She’s a mangaka and illustrates the most visually stunning graphic novels and while she does that, she scrolls through shady websites on the sly. She wants to be set free but just because she’s a wheelchair-bound cerebral palsy victim, the world often ostracizes her. Yuma is, indeed, unlike any other movie protagonist you’ll ever come across. In the past, several filmmakers have portrayed leading characters in films who suffer from incurable medical conditions, but almost none of them have re-imagined the chronicles of these characters in such humane shades of grey.
Hikari’s first feature, ‘37 Seconds’, has won her two prizes in the Panorama section of the Berlin Film Festival and also had an international film festival run at TIFF 2019. A few minutes into the film and the reasons behind these accolades become evident. The film is devastating in terms of its emotional impact and its key appeal lies in its grounded and refreshing honesty. Instead of being too far-fetched with its premise or portraying a conventional tale of a person with disabilities, it highlights the importance of the small things in life. It shows how independence, in any shape or form, is more of a journey that one learns to gain with the smallest of steps.
The narrative of the film is split into three major acts where each act marks a milestone in the journey of the protagonist. In the beginning, Yuma, with her natural beauty and mile-wide smile, lives a sheltered life under her mother’s protection and care. She tries her best to not let her disabilities hold her back and works as a mangaka under the shadow of another renowned manga artist. But it seems like her employer only intends to use her for her creative talents and tries to bribe with her presents and an unfair price for the service she’s providing. Desperate to find her own path, Yuma approaches several other manga publishers, but they end up claiming that her work is too similar to that of her current employer.
Yuma then decides to enter the world of hentai (adult manga) and though her art seems pleasing to one of the hentai manga publishers, she asks her if she has ever actually experienced having sex. When she answers with a “no”, the publisher dismisses her work and asks her to experience the things she wants to write about. Instead of taking this an insult, Yuma sets out on a journey to explore her own sexuality, but she soon figures out that the world out there isn’t all sunshine and rainbows.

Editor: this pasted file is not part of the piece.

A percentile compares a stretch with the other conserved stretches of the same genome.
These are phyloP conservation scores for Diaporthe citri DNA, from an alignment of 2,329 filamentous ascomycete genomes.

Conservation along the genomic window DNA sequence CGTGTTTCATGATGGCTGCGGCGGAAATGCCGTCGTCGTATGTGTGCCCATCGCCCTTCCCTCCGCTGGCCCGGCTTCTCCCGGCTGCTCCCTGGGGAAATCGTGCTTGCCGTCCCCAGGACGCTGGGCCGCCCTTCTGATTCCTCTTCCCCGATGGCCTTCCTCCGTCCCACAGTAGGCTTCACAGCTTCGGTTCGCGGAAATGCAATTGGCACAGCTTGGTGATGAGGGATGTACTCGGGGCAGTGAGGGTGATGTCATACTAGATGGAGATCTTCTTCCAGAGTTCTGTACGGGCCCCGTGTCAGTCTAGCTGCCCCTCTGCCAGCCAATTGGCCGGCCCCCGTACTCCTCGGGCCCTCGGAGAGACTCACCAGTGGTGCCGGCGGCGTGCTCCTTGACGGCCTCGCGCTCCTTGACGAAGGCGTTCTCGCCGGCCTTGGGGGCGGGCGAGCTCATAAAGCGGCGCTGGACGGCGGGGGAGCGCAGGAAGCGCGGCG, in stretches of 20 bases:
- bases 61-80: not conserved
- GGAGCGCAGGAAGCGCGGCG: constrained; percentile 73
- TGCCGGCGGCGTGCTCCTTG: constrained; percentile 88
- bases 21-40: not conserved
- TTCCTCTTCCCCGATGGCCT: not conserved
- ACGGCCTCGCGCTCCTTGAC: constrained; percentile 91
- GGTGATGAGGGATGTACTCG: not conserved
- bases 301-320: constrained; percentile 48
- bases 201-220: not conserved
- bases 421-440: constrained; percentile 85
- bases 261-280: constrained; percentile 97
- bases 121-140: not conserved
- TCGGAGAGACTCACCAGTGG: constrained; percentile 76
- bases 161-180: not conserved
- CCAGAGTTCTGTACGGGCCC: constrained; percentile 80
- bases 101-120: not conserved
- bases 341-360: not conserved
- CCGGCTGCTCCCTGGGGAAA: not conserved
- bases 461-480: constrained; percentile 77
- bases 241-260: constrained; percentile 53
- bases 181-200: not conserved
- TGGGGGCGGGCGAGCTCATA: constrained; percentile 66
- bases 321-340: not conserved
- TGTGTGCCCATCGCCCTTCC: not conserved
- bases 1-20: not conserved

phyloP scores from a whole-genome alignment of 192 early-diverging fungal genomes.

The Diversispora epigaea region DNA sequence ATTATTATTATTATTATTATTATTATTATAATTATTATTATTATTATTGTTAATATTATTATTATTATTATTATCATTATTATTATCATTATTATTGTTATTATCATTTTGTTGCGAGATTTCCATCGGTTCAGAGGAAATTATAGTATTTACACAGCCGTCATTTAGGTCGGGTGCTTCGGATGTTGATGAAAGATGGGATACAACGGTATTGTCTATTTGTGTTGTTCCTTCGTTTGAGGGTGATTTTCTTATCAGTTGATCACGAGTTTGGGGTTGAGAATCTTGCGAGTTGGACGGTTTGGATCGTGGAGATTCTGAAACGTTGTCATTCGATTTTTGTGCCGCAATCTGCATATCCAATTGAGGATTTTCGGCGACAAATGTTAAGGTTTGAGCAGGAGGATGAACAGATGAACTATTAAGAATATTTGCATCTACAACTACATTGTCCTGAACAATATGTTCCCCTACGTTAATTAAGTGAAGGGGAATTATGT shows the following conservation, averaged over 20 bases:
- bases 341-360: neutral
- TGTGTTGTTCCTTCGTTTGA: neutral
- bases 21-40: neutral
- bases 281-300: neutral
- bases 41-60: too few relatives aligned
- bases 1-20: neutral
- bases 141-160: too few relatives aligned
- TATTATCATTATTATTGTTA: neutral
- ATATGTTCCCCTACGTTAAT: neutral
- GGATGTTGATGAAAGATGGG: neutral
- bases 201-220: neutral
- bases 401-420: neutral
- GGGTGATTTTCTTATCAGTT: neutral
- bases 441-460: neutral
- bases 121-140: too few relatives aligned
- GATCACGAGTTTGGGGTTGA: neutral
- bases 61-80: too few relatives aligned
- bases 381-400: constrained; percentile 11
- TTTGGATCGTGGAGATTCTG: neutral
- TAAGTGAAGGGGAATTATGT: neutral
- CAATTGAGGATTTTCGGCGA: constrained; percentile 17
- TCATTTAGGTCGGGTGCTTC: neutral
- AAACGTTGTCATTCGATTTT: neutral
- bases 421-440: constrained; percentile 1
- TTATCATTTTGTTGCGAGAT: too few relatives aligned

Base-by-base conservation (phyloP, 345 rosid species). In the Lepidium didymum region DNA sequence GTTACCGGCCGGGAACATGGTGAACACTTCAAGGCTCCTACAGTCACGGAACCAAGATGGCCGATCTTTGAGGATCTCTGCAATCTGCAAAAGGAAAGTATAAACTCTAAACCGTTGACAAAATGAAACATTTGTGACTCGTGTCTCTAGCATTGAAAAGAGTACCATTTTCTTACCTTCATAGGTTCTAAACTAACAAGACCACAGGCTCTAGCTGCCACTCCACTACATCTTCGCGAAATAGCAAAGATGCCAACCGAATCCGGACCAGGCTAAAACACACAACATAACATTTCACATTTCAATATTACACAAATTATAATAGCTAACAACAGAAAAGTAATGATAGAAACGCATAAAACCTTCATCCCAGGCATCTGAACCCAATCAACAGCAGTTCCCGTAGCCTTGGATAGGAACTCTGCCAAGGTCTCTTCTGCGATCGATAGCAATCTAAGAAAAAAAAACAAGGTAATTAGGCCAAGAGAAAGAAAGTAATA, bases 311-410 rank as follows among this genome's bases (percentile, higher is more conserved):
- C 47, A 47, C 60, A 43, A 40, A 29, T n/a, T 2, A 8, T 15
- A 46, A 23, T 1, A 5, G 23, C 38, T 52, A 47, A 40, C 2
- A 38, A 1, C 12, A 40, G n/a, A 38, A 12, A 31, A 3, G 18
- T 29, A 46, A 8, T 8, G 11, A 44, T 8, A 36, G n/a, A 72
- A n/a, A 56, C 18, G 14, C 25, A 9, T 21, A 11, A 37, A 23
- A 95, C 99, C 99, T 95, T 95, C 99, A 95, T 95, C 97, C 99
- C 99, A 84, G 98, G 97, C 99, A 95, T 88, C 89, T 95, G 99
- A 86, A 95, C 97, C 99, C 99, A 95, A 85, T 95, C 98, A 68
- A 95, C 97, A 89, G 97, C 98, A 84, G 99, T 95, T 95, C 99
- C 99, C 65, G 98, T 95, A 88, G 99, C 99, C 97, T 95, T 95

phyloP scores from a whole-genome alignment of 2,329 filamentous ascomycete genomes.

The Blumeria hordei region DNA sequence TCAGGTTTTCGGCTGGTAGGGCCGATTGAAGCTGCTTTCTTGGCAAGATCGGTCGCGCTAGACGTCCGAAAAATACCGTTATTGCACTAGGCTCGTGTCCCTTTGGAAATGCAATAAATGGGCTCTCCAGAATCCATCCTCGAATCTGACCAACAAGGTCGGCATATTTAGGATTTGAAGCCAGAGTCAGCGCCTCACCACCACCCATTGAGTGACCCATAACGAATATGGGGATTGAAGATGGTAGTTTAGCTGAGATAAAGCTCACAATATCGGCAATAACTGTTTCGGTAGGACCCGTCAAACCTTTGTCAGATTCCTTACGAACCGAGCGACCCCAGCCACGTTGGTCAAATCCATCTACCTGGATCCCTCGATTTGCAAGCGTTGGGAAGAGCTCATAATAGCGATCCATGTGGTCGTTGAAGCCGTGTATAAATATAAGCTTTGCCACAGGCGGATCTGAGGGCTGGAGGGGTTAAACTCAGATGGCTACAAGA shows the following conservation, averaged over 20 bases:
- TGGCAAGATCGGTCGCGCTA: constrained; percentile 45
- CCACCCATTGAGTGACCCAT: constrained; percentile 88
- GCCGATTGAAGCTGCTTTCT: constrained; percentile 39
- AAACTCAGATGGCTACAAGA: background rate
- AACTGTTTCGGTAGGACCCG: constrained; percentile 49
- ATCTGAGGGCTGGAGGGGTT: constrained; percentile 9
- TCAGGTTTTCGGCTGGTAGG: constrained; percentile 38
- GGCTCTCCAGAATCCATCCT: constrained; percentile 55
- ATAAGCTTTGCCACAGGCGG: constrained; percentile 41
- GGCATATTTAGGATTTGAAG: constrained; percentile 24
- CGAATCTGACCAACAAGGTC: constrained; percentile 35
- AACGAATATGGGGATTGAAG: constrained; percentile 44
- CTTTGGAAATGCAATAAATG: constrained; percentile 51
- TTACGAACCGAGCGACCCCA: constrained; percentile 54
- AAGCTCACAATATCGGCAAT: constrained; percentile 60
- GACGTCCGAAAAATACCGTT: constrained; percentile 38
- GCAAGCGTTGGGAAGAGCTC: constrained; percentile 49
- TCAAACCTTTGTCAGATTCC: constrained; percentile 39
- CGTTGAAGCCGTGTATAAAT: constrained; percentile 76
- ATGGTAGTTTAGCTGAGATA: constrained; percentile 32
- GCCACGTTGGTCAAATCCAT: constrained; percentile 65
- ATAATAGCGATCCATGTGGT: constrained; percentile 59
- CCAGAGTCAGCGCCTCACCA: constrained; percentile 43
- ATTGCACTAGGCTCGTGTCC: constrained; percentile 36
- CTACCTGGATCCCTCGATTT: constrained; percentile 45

The most impressive aspect of the first act of the film is its portrayal of people’s attitudes towards her disability. The film showcases it as more of a social phenomenon and not a biological one. Yuma tries her best to convince people that she’s no different from them, but her own self-worth dwindles at times because of how indifferently people perceive her. Moreover, unlike most other similar films out there, ‘37 Seconds’ also boldly portrays how someone like Yuma can also manifest the kind of life that she seeks without depending too much on anyone else.
Somewhere near the end of the first half of the film, where its second act begins, its storyline begins to meander a little. Most may find the tumble of Yuma’s adventure and tragedy in the second half a little de trop, but Hikari manages to handle this with her light and elegant touch which is powered by the remarkable performance of Mei Kayama in both physical and emotional terms. And the fact that the actress actually suffers from cerebral palsy, makes her character and story seem a lot more realistic and heartwarming.
The final act of the movie again gets you all invested in its characters. When Yuma is finally able to find people who treat her as a normal person, even as a viewer, you get a sense of reassurance that hey, it’s quite okay to be a little different. The film then further delves into Yuma’s internal world and the little moment that completely altered her life. The closing scene where Yuma finally finds her place in the world is beautifully nuanced and perfectly depicts how far Yuma has come from where she began. It’s during these light yet powerful moments of the film where you feel its insistent pull on the tear ducts.
A motif in the film is Yuma’s diverse manga illustrations that allow you to delve into her creative mind and understand how special she is. There’s a lot to appreciate about this coming-of-age drama despite its few avoidable flaws. In the middle, it does get a bit repetitive, and its treatment of the script feels too simplistic, but it never fails to tug on your heartstrings.